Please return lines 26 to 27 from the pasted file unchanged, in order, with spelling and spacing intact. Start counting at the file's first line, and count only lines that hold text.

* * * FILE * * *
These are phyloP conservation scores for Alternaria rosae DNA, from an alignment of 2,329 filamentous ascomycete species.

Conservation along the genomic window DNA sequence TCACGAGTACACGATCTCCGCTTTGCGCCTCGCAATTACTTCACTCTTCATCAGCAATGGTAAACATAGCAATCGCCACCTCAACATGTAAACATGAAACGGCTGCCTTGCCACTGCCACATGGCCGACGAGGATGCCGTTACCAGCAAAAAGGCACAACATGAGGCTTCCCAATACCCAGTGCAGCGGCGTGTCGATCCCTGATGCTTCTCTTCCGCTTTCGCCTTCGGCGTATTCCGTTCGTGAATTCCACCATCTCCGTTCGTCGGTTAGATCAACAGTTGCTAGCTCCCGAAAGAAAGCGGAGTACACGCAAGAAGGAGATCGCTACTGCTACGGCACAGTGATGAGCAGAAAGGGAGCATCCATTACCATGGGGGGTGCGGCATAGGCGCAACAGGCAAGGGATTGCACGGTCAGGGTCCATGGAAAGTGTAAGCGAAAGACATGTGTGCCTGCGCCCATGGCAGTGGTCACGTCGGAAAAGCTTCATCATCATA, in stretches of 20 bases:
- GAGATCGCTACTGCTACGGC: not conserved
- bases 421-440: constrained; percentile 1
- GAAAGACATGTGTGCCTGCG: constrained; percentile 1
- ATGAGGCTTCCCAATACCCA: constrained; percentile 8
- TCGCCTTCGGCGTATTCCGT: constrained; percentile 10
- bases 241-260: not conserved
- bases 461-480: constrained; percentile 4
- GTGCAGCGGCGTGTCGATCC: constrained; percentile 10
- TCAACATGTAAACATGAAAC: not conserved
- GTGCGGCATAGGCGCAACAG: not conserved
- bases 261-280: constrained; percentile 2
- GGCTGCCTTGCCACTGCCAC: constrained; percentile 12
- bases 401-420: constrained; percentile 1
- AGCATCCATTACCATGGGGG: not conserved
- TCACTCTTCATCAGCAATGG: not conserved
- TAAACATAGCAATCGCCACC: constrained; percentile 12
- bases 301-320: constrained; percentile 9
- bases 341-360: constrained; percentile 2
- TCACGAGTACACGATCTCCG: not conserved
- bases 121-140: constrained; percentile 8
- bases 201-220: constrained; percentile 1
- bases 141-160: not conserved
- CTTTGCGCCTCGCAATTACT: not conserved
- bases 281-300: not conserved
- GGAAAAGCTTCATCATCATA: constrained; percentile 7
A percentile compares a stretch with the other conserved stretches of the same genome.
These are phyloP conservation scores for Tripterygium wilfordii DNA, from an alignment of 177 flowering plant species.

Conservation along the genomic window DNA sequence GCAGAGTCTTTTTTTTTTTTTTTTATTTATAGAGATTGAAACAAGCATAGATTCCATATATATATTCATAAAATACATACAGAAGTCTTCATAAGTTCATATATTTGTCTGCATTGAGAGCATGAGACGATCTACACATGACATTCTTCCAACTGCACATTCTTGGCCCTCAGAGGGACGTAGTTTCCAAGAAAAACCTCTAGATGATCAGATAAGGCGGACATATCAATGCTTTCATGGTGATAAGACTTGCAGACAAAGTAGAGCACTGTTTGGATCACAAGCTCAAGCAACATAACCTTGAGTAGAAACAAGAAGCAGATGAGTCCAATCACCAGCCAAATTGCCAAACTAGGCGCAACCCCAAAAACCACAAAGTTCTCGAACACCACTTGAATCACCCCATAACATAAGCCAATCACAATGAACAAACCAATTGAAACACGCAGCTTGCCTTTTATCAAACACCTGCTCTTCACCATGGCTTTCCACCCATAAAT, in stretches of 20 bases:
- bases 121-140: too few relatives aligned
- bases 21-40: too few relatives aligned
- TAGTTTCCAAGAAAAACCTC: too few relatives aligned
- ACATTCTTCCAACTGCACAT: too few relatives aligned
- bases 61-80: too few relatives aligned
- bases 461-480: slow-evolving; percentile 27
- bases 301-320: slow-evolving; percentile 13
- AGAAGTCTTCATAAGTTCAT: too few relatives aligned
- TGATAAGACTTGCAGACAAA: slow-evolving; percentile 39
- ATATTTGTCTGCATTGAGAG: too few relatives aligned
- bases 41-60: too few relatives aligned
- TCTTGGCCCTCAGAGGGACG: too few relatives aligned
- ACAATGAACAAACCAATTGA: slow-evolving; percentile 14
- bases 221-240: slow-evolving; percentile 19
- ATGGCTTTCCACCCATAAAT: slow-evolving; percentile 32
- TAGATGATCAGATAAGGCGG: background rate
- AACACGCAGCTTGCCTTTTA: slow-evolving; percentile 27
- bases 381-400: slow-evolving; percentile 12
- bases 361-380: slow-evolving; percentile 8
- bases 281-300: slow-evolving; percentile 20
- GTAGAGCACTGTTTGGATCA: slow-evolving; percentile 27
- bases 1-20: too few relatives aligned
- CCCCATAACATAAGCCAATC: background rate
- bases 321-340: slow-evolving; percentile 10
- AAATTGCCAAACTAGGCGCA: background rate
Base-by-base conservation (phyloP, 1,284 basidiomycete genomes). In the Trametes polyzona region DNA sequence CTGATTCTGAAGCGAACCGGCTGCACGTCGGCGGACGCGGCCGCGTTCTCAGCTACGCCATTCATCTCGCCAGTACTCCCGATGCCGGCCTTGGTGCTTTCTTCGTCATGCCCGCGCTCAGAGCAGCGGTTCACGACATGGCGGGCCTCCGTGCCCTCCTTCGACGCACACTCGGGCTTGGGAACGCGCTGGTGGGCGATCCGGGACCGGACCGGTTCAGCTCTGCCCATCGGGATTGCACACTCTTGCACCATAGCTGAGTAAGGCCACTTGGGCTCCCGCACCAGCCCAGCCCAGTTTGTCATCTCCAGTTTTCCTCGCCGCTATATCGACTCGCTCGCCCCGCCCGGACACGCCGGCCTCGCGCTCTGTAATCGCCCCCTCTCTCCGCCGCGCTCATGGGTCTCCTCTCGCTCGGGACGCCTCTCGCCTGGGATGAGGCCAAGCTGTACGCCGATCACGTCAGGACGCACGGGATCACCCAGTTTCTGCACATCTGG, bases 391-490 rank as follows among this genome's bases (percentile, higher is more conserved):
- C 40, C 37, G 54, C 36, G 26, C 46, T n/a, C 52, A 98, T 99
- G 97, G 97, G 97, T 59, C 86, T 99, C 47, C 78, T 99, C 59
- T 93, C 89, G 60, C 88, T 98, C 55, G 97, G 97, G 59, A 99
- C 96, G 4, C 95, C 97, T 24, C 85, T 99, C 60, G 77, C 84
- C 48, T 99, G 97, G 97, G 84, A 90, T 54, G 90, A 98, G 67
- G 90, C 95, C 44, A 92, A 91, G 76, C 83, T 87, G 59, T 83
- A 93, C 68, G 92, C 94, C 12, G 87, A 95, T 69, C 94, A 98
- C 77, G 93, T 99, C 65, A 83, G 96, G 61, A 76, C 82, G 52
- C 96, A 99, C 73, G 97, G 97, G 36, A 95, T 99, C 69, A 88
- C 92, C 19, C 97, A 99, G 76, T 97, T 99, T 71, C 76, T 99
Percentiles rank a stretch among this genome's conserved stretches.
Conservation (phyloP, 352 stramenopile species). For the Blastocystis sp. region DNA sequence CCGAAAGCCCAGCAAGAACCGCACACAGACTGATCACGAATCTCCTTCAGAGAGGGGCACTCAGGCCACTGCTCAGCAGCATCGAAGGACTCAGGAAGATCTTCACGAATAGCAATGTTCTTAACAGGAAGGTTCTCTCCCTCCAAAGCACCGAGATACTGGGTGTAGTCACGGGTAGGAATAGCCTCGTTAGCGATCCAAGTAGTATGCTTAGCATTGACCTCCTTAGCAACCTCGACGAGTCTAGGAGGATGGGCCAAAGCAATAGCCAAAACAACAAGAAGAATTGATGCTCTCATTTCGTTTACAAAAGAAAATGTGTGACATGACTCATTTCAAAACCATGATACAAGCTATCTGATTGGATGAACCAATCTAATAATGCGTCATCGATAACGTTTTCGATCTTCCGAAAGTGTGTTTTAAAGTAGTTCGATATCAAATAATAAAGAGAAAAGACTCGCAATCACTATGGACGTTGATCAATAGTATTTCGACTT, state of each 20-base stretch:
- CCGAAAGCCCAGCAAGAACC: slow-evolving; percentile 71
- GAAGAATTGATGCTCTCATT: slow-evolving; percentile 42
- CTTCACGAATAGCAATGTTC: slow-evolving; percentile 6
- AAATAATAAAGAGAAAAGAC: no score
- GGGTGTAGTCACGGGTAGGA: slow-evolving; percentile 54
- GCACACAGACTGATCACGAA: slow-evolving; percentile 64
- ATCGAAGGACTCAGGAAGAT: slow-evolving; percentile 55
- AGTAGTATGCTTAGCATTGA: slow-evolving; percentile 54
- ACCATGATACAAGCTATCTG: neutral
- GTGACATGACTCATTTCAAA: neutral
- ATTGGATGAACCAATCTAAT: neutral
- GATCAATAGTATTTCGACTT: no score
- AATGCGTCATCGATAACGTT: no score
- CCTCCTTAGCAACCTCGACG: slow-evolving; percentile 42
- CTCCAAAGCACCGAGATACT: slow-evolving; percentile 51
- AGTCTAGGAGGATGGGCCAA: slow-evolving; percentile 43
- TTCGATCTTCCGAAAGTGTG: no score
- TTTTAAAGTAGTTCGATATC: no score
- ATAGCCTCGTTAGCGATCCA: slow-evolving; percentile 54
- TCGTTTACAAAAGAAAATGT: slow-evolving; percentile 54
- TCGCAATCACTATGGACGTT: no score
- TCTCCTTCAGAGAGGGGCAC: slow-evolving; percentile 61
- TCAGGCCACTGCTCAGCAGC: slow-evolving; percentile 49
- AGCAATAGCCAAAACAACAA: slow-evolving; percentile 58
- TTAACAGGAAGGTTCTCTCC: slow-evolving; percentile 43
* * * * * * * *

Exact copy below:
- bases 281-300: not conserved
- GGAAAAGCTTCATCATCATA: constrained; percentile 7